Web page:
I was recently involved in a research project using virtual reality (VR) to explore the impact of virtual green spaces on mood and well-being. I tried out the tech – an Oculus VR headset – on myself first and was instantly transported to a beautiful forest clearing, surrounded by deep green foliage with the sound of birdsong and leaves blowing in the wind. As far as immersive VR experiences go, it was blissful. The only thing missing was other people. The metaverse, however, will soon change that.
According to the Wall Street Journal, the metaverse is an interconnected virtual world where digital avatars from around the globe can congregate to shop, study, socialise and work. Essentially, the metaverse is where the internet meets immersive technologies, such as virtual and augmented reality. Many industry insiders refer to these emerging developments as Web3, an evolution made possible by faster mobile networks, advances in virtual reality and the rollout of blockchains and cryptocurrencies.
I won't be sitting alone in my virtual reality forest for much longer. My colleagues will join me in avatar form. Rather than sharing my screen, I will point to the virtual sky, where the content of my presentation will be projected on to a fluffy white cloud for my fellow workers to see. A week later we will hold the team meeting on a tropical island hideaway.
Opening my mind to the possibilities of the metaverse, I begin to realise just how significant and far-reaching this development could be. For example, I imagine metaverse psychotherapy sessions, where the client's avatar accurately expresses their body language. Body language is something many therapists say they miss when working online using current two-dimensional (non-immersive) technologies such as Zoom.
Beyond enhancing client-therapist communication online, the metaverse could also enable clinicians to conduct powerful therapeutic techniques known as behavioural experiments. For example, this might involve safely exposing clients to feared situations such as public speaking, flying in an aircraft or coming across a spider. Traditional VR has already proven helpful in therapy. It is easy to see how elements of the metaverse could become therapeutic environments.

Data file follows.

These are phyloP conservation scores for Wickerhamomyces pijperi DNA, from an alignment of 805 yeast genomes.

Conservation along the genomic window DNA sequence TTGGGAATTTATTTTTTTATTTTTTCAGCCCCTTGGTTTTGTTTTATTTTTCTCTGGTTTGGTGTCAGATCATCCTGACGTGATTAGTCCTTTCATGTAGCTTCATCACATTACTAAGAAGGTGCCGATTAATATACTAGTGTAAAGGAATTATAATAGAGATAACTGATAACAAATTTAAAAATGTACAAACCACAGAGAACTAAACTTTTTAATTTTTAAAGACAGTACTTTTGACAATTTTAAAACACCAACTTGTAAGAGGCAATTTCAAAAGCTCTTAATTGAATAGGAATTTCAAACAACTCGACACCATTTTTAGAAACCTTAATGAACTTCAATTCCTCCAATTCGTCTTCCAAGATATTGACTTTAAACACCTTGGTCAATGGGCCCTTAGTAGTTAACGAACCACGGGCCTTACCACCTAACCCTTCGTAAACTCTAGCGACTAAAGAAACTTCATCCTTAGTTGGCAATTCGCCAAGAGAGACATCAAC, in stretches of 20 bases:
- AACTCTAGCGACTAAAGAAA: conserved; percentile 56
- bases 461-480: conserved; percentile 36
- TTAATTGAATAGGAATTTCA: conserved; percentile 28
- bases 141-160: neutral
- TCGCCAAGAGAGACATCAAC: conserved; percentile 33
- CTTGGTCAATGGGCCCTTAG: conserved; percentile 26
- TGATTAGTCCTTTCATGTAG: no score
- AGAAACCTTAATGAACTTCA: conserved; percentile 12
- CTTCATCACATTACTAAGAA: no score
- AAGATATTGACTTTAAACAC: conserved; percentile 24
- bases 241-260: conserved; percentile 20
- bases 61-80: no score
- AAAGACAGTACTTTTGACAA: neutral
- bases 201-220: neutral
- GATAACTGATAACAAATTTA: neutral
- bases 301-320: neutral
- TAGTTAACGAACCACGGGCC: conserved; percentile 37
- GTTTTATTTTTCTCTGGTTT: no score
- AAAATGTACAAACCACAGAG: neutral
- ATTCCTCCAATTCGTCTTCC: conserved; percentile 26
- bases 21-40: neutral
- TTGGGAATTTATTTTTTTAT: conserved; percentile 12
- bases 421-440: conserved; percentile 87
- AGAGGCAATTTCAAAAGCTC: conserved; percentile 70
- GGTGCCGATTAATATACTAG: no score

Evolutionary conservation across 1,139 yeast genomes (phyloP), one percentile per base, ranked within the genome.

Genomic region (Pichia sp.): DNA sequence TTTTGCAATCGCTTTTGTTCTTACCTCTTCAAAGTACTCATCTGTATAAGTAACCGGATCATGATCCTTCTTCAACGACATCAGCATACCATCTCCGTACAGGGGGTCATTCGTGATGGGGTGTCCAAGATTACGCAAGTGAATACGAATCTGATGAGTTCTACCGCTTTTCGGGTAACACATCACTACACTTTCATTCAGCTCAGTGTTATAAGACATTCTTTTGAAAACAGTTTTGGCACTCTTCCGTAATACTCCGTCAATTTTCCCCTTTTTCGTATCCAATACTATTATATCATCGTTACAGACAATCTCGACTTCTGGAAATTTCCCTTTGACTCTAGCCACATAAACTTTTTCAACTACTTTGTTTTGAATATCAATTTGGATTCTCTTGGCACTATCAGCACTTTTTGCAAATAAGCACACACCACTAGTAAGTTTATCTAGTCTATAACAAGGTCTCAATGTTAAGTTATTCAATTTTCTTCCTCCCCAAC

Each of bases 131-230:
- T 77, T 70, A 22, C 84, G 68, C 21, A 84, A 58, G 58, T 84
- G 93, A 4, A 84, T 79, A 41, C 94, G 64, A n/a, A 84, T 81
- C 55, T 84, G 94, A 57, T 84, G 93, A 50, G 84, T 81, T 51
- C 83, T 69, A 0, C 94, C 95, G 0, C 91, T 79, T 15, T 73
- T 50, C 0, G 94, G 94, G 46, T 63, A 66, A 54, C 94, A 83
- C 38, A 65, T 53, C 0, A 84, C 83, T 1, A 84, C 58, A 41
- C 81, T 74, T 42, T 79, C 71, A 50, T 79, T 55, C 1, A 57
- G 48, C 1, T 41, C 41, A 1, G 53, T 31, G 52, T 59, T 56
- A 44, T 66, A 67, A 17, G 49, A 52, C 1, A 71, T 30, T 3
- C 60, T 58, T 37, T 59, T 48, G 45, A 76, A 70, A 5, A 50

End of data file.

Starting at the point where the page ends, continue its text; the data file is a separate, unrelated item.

I can also imagine a virtual classroom with students from all over the world. The students' AI-powered avatars would express life-like emotions. So, if a student is puzzled, a teacher can see it in the eyes of the student's avatar; if the student is bursting to speak, teachers can see that too.
I recently taught an online (Zoom) class as an avatar and I was amazed at how quickly I got used to being avatar-me. The students in the class gave the avatar-led experience a high rating. Although, thankfully, they still seemed to prefer the real me.
An industry survey published by Statistica in 2021 ranked the UAE as having the highest social media penetration rate in the world. It is evident that the UAE is well-placed to be a leading contributor and beneficiary in the digital well-being research agenda.
There are plenty of indicators to show that the metaverse isn't merely coming – it is already here. Its presence will become increasingly evident as more online experiences can be accessed through virtual and augmented reality. There are already reports of children opting to have their birthday parties in shared online environments such as Roblox (an online game). Even weddings are taking place in the metaverse. Such occurrences are primarily a legacy of Covid-19. The pandemic forced us online, and many of us just got used to it. We may now even prefer the digitised version for certain aspects of our existence.
As we make further progress in technology, it is worth considering how living more of our lives online will influence mental health, and what implications might the metaverse – Web3 – have on our psychological well-being. The truth is, we are still reeling from the technologies that grew up on Web2. For example, we have not all that long ago been alerted to the fact that social media use can become compulsive and highly problematic. It took until 2019 for the World Health Organisation to recognise internet gaming disorder as a diagnosable psychiatric entity. The initial suggestion that it might be a problem was made in the late 1990s.
At best, the metaverse might provide a helpful temporary diversion for those overwhelmed by problems in the offline world. However, even here, we need to be cautious. Activities that help us escape real-world pain tend to become habit-forming or addictive.
On the darker side, being divorced from reality and immersed in a virtual world may lead to delusions and psychotic symptoms. In a recent article for Psychology Today, Phil Reed, a professor of psychology, points to growing evidence of a link between online technology use and clinical problems associated with delusions and hallucinations.
As online technology touches more aspects of our lives, it is increasingly essential to develop sustained research programme to understand the affects of online technologies on our mental health. Such research programmes should also focus on how best to use emerging technologies to promote psychological well-being.
As it stands, research on Web2 and how it affects us mentally, is still very much a work in progress. As for the psychological and social implications of the metaverse, so far, we can only speculate.